Making Dad’s Day Special
Happy Father’s Day to all the dads out there! Fathers play a very special role in their children’s lives…one that stays with a person forever. They also face a great deal of stress in working to give their family all the things they want in life. Whether the person you think of as Dad is your biological father, your stepfather, your children’s father or just a very special man in your life, this Father’s Day, let’s take some time to let Dad know how much he is appreciated.
What He Really Might Like
I have a wonderful father, and I’m married to a guy who is also a first-rate dad, so I feel pretty fortunate to be surrounded by good male energy. My sons are not yet fathers, but when I mentioned to one of them that I’d be writing a Father’s Day article, he said, “Mom, you need to talk about how the father is the warrior.”
I don’t recall my husband or I having employed that word, but somehow he determined that dads need to take that posture of protector and provider. I found myself feeling extra proud of him that day.
This brings me to what fathers really want for Father’s Day. I believe they want to be appreciated for their masculine ways. And although I was witness to the women’s movement and regard it as an important episode in history regarding issues such as equal pay, it also trained me and those of my generation in a demasculinization of men and masculinization of women.
I believe we’ve done a disservice to men (hence women and the family) in expecting men to behave more like women and for boys to be banned from playing war games and other manly pursuits. We have wussified men to the point that they are often confused about what is expected of them.
When our first son was little, I didn’t allow toy guns. I know. I know. Very silly of me. It didn’t take long before he began to nibble his toast into the shape of a gun and “shoot” us from across the breakfast table.
Then the next son came and the next and I realized that the actions they demonstrated were not only normal but ideal for preparing them to become the protectors of the family and community. I soon grew to appreciate that my restrictions were foolhardy, so I adjusted my ways and began praising them for their ability to commandeer the bad guys.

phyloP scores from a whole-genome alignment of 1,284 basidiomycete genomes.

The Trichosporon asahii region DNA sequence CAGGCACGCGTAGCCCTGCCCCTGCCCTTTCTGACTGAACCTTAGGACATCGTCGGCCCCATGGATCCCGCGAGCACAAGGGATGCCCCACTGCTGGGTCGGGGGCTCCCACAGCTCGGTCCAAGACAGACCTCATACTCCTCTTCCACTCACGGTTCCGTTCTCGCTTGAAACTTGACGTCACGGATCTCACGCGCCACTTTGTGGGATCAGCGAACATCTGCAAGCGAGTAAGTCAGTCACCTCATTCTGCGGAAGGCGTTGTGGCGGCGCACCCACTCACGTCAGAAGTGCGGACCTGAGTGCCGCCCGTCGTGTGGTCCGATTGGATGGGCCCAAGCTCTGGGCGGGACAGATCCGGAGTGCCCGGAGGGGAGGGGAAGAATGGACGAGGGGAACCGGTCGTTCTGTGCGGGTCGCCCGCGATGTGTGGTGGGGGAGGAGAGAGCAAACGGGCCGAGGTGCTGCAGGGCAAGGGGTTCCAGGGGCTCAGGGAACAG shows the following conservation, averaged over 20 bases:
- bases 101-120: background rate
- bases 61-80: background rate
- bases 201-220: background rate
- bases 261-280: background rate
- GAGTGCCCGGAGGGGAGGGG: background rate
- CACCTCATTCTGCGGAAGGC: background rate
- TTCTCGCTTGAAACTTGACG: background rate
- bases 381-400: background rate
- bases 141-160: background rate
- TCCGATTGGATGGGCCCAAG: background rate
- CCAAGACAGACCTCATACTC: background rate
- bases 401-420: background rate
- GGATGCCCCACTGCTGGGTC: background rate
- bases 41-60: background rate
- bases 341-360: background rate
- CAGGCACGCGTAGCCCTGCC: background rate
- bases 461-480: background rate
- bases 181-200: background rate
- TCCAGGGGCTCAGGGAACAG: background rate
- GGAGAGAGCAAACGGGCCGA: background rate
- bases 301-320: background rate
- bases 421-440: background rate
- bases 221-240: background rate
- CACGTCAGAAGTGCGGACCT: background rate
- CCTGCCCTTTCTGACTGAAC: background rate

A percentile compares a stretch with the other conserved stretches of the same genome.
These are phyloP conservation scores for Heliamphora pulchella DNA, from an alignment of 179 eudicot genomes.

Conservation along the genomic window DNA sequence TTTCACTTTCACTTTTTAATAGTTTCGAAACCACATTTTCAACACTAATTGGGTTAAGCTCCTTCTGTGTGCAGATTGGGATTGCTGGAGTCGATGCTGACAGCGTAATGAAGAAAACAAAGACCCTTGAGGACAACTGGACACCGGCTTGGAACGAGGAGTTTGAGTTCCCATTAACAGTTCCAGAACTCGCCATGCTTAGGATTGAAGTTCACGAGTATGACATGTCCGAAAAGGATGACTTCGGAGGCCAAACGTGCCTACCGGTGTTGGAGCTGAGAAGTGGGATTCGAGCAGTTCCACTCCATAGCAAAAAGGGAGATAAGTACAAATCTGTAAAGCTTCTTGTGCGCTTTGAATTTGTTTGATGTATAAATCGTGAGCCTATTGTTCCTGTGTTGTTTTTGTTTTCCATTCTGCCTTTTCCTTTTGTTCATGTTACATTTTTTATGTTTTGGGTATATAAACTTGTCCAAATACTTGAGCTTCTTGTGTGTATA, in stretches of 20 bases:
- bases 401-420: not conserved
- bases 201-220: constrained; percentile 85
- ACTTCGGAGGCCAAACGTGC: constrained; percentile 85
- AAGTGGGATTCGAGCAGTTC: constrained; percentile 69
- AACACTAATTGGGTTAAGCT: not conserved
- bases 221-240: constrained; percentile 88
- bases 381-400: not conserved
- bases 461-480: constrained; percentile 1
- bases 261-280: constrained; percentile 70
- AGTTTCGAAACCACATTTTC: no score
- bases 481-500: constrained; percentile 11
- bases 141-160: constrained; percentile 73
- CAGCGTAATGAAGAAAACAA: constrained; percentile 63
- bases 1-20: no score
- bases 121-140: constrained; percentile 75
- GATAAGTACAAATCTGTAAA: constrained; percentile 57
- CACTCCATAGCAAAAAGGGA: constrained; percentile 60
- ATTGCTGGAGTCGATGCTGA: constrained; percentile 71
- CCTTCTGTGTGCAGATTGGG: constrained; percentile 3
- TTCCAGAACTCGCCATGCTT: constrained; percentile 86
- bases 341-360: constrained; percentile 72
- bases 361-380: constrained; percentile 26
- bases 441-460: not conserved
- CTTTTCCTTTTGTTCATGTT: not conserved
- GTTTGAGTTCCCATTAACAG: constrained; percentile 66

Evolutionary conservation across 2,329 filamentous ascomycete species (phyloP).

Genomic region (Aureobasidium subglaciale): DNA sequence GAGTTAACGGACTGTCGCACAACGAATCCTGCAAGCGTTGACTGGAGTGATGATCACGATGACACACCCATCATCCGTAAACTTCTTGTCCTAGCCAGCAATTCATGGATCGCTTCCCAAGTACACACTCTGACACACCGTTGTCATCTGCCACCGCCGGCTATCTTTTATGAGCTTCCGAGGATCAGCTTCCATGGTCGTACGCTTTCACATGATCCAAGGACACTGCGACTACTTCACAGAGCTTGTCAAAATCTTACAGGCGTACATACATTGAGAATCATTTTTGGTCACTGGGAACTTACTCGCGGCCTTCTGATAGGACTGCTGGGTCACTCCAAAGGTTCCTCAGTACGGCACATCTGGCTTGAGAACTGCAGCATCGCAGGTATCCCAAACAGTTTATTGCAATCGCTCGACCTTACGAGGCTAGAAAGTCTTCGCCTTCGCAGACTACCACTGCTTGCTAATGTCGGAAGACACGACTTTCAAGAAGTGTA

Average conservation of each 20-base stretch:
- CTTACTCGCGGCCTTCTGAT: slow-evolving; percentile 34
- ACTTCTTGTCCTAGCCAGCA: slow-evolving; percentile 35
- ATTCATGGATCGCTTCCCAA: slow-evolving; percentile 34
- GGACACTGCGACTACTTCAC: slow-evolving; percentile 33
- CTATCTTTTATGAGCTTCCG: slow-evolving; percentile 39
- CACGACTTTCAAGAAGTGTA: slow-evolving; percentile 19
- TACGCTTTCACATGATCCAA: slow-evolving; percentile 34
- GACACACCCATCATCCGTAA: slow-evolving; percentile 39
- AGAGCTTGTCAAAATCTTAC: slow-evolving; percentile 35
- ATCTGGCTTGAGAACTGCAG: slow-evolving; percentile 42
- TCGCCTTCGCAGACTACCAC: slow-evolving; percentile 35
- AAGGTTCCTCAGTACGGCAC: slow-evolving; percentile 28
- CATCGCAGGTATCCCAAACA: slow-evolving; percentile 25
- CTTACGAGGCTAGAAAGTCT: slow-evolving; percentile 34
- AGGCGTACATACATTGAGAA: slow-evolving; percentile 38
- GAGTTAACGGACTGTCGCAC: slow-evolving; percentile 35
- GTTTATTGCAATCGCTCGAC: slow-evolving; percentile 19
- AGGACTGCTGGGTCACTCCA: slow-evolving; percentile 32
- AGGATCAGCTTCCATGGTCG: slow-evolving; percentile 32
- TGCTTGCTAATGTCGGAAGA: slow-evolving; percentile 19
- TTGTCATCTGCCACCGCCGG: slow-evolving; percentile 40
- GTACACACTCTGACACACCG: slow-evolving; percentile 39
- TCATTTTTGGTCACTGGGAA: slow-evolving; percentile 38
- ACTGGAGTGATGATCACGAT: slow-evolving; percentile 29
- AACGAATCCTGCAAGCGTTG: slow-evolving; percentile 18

Concomitantly, when men are permitted to take their masculinity into arenas they show a desire to defend, it allows women to settle back and immerse themselves in their womanly duties, such as raising the kids.
For isn’t a marriage like a corporation? The buildings and grounds department head needs to run buildings and grounds while the personnel department head is counted on to take care of the employee needs. If the personnel department is constantly dabbling into the building and grounds department’s business, not only is she undermining his work, but she’s not devoting enough energy to her own.
I like the old formula of a division of labor.
I know what you’re going to say: that there are women who can make more income than their husbands and men can raise the family at home just fine. And while I’m comforted that this wasn’t required in my family because I cherished being at home, I’m in wonder of those who can reverse the roles and make a go of it. For me, it would have been an additional weight on my family.
So, allow me to offer my plan as to what to give the father of your children for this upcoming holiday besides a new tie or a pack of car wash coupons. My intention is to write a pledge in a homemade card and clarify how important his masculine ways are to my sons and me.
I will praise him for what he has accomplished to keep our family in a setting that sanctioned my making meals from scratch, home schooling our children, wild-crafting the herbs around our home and studying homeopathy. My familial and personal goals would never have been met had he not provided the secure setting that fathers do so well.
The happiest of Father’s Days to all the dads out there who hold their heads high and view their responsibility as the family warrior. May your day be one of conquest!
The information provided in this article is for educational purposes only
and may not be construed as medical advice. The reader is encouraged to make
independent inquires and to seek the advice of a licensed healthcare
in finding out if homeopathy is a fit for you and your family's health
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